Barack Obama, facing perhaps the trickiest political issue of his young presidency, is trying to appease his liberal base without losing control of a potentially volatile inquiry into George W. Bush administration’s use of harsh interrogation tactics against terrorism suspects.
One step to the left or right could land him in political trouble.
If Obama seems inclined to stifle an investigation and possible prosecution of Bush administration officials who approved rough interrogations by the CIA, he may infuriate liberal activists who were crucial to his election. But if Democratic lawmakers appear too zealous in pursuing departed GOP government officials, they might be portrayed as vindictive and backward-looking, undermining Obama’s image as a forward-looking figure of hope and progress.
While Obama struggles to calibrate the matter, Republicans sense a possible gap in his armor.
In the past few days, the White House signaled that it would not try to prosecute Bush administration lawyers who had justified the interrogation tactics, which Obama has likened to torture. Later, Obama said the attorney general would make such decisions.
On Tuesday, Obama said he wanted to look forward, not back, but he would prefer an independent commission to a completely congressional investigation if a full-blown inquiry is pursued. On Thursday, his press secretary suggested Obama does not care for an independent panel.
The absence of such a commission could leave hearings totally in the hands of House and Senate committees, which are controlled by Democrats. The House Judiciary Committee, chaired by Rep. John Conyers of Michigan, has an especially large number of sharply partisan Democrats and Republicans, who could produce televised fireworks and unpredictable results.
Terry Holt is among the Republican strategists who think Obama and his allies will suffer because the scenario is apt to look more like a witch hunt than a sober search for justice.
"It would be a total circus and be complete chaos and expose them to terrible risk," Holt said. "Obama’s political strength is based on the notion that he is the future, moving forward. I felt Obama’s first instinct was the correct one: to let this stuff go."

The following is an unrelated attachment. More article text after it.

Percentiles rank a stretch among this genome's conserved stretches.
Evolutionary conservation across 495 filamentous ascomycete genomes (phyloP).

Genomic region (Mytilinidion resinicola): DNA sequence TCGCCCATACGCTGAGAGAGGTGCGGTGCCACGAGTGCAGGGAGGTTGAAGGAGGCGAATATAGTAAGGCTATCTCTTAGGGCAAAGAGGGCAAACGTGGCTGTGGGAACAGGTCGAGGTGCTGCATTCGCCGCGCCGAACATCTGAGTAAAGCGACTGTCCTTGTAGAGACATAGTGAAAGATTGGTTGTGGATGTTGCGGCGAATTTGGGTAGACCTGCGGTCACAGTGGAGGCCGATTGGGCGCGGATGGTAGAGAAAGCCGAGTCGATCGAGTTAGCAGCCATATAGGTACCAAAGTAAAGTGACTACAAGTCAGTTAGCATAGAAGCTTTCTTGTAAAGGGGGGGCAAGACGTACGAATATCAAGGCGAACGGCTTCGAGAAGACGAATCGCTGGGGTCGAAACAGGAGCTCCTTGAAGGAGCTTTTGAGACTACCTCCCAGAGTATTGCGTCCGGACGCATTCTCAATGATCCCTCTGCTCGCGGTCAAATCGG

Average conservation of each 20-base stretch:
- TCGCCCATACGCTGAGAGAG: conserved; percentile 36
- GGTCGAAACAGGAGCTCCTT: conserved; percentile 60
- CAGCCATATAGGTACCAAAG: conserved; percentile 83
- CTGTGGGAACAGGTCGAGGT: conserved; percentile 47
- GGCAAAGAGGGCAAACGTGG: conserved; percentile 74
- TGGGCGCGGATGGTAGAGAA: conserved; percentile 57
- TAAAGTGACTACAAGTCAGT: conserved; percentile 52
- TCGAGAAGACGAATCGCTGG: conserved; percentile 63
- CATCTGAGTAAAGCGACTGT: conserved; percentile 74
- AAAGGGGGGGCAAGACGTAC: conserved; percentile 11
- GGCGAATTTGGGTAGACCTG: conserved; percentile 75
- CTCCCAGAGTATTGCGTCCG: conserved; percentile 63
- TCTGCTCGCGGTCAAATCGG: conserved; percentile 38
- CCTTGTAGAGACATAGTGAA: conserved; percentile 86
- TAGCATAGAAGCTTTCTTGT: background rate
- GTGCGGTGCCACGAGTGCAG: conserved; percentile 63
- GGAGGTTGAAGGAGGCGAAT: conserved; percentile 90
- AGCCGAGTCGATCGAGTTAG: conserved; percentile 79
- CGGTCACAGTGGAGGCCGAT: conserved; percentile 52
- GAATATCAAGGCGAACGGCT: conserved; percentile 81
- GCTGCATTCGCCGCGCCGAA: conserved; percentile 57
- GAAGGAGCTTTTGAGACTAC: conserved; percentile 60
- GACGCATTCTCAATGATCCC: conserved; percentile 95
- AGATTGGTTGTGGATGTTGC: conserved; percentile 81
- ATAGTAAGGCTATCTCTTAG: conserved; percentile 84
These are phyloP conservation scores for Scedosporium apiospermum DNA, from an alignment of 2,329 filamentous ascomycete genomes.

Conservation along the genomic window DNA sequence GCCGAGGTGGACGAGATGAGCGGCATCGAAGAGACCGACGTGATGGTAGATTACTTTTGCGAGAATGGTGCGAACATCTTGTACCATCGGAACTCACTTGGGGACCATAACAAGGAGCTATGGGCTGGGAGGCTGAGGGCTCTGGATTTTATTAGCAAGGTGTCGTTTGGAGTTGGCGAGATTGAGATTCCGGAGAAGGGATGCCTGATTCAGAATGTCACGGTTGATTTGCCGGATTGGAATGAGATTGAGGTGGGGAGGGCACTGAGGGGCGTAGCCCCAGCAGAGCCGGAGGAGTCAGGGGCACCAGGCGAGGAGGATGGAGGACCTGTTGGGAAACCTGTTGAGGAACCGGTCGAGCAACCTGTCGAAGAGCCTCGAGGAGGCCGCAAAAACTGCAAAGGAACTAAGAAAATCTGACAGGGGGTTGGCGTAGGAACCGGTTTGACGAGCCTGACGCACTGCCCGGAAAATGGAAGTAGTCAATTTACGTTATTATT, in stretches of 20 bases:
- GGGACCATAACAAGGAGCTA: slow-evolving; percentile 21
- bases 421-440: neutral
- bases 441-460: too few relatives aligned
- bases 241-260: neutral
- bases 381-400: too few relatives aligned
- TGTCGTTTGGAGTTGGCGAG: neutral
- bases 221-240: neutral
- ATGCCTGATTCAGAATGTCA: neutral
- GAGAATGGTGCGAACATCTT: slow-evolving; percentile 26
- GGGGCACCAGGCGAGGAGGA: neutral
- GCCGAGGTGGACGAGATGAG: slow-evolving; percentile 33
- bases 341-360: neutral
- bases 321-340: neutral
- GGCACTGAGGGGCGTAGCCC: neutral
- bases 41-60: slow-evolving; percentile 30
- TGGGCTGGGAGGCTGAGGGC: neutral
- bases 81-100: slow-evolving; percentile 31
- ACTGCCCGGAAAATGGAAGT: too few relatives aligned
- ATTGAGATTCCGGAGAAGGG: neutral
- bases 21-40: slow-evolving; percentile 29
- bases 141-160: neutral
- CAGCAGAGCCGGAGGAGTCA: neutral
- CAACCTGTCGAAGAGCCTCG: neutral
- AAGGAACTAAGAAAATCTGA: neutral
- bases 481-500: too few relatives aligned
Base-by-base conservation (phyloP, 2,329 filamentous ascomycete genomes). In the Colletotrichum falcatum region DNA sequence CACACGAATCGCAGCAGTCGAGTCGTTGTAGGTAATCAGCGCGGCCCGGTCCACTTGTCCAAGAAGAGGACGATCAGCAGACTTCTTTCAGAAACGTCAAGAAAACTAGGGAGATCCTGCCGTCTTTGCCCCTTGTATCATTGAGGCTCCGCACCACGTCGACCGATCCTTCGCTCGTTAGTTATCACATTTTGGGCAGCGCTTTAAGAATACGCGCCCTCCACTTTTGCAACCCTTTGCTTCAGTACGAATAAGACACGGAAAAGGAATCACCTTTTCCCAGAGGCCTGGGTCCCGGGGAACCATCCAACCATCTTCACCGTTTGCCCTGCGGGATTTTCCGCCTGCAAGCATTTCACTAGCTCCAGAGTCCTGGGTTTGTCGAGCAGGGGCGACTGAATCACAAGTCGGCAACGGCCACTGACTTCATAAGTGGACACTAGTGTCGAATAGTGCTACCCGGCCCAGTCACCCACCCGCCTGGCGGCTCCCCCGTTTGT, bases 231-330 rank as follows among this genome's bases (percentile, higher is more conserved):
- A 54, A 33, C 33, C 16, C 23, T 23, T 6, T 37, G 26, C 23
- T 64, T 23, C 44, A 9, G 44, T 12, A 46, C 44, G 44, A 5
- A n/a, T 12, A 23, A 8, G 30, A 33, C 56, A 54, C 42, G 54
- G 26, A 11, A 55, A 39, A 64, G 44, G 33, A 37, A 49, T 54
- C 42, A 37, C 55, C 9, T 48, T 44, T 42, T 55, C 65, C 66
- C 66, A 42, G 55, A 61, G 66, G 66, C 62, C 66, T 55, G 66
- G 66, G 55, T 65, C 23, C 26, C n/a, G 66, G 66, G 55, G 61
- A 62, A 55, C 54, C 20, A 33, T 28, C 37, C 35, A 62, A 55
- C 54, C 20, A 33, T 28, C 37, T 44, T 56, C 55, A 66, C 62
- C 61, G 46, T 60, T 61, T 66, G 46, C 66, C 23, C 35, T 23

But liberal groups, blogs and Web sites are afire with calls for full-bore inquiries and possible prosecutions of the lawyers and officials who justified the tactics. Those tactics included 11 days of sleep deprivation for some detainees and repeated waterboarding, an ordeal that simulates drowning.
Recently released memos from the Justice Department "provide shocking confirmation of high-level involvement in the sadistic interrogation methods the Bush administration authorized the CIA to use on detainees," the American Civil Liberties Union says on its Web site. "It is indefensible to avoid investigating and prosecuting those responsible for these heinous crimes."
Liberal talk show host Ed Schultz said this week on MSNBC that many liberal Democrats "want to see prosecution. Does the president just ignore them?"
After 2,000 viewers texted their opinions, Schultz said, "Ninety-four percent want to see Bush officials prosecuted."
The White House is walking a careful line. On one hand, Obama cannot spurn his liberal backers too often, and he already has disappointed them on issues such as taxing the rich, controlling greenhouse gas emissions and cracking down on domestic surveillance.
But the president cannot afford to let Republican strategists portray the CIA interrogations matter as a case of Democratic overreaching, perhaps comparable to the GOP’s strategic overreach in impeaching then-President Bill Clinton.
Matt Bennett, vice president of the moderate-Democratic group Third Way, said the potentially unconstitutional actions of the Bush administration officials require looking into. But he’s wary of a potentially partisan food fight if congressional committees alone conduct the investigations.
"If this were to proceed," Bennett said, "the best model is the 9/11 Commission, with unquestionably responsible leaders, like Lee Hamilton." Hamilton, a former Democratic lawmaker from Indiana, co-chaired the highly regarded commission that investigated the 2001 terrorist attacks.
But White House press secretary Robert Gibbs seemed to throw cold water on the independent commission idea Thursday. That leaves Congress and the White House with an unclear path on how to pursue a combustible question.
Charles Babington covers the White House for The Associated Press.